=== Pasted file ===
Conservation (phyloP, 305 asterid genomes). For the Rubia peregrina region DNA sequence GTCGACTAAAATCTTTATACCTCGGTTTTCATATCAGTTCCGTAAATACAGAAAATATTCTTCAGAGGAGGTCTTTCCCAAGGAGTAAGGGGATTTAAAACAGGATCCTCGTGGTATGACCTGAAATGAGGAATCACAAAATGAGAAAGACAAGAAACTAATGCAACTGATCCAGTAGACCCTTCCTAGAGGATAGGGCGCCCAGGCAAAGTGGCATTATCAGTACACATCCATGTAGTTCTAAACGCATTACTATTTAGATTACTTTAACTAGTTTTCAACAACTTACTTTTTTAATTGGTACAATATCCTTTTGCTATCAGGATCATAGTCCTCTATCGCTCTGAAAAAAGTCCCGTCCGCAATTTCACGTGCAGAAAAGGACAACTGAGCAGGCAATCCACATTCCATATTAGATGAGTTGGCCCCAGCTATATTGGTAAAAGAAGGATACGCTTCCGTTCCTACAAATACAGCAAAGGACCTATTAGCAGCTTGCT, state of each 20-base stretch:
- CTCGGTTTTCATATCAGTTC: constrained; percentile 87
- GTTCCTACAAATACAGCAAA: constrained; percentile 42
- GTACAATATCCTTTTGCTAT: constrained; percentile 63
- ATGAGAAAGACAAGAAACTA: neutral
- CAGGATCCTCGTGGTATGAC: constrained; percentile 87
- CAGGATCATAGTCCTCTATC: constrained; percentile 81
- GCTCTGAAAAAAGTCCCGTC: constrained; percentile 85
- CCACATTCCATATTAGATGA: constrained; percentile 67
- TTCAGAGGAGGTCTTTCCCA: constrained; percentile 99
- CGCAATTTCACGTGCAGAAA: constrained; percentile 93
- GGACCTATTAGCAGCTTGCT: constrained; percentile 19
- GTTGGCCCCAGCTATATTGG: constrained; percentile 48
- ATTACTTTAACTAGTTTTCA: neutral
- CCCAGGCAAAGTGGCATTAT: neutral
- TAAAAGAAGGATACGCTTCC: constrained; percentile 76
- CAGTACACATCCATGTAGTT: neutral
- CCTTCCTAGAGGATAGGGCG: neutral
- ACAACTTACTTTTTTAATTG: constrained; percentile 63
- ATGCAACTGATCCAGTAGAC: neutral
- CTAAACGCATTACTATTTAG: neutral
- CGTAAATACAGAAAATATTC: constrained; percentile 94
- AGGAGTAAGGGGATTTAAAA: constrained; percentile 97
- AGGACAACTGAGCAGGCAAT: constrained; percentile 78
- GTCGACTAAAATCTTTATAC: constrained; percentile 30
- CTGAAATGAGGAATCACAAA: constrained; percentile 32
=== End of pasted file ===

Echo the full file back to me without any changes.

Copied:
Conservation (phyloP, 305 asterid genomes). For the Rubia peregrina region DNA sequence GTCGACTAAAATCTTTATACCTCGGTTTTCATATCAGTTCCGTAAATACAGAAAATATTCTTCAGAGGAGGTCTTTCCCAAGGAGTAAGGGGATTTAAAACAGGATCCTCGTGGTATGACCTGAAATGAGGAATCACAAAATGAGAAAGACAAGAAACTAATGCAACTGATCCAGTAGACCCTTCCTAGAGGATAGGGCGCCCAGGCAAAGTGGCATTATCAGTACACATCCATGTAGTTCTAAACGCATTACTATTTAGATTACTTTAACTAGTTTTCAACAACTTACTTTTTTAATTGGTACAATATCCTTTTGCTATCAGGATCATAGTCCTCTATCGCTCTGAAAAAAGTCCCGTCCGCAATTTCACGTGCAGAAAAGGACAACTGAGCAGGCAATCCACATTCCATATTAGATGAGTTGGCCCCAGCTATATTGGTAAAAGAAGGATACGCTTCCGTTCCTACAAATACAGCAAAGGACCTATTAGCAGCTTGCT, state of each 20-base stretch:
- CTCGGTTTTCATATCAGTTC: constrained; percentile 87
- GTTCCTACAAATACAGCAAA: constrained; percentile 42
- GTACAATATCCTTTTGCTAT: constrained; percentile 63
- ATGAGAAAGACAAGAAACTA: neutral
- CAGGATCCTCGTGGTATGAC: constrained; percentile 87
- CAGGATCATAGTCCTCTATC: constrained; percentile 81
- GCTCTGAAAAAAGTCCCGTC: constrained; percentile 85
- CCACATTCCATATTAGATGA: constrained; percentile 67
- TTCAGAGGAGGTCTTTCCCA: constrained; percentile 99
- CGCAATTTCACGTGCAGAAA: constrained; percentile 93
- GGACCTATTAGCAGCTTGCT: constrained; percentile 19
- GTTGGCCCCAGCTATATTGG: constrained; percentile 48
- ATTACTTTAACTAGTTTTCA: neutral
- CCCAGGCAAAGTGGCATTAT: neutral
- TAAAAGAAGGATACGCTTCC: constrained; percentile 76
- CAGTACACATCCATGTAGTT: neutral
- CCTTCCTAGAGGATAGGGCG: neutral
- ACAACTTACTTTTTTAATTG: constrained; percentile 63
- ATGCAACTGATCCAGTAGAC: neutral
- CTAAACGCATTACTATTTAG: neutral
- CGTAAATACAGAAAATATTC: constrained; percentile 94
- AGGAGTAAGGGGATTTAAAA: constrained; percentile 97
- AGGACAACTGAGCAGGCAAT: constrained; percentile 78
- GTCGACTAAAATCTTTATAC: constrained; percentile 30
- CTGAAATGAGGAATCACAAA: constrained; percentile 32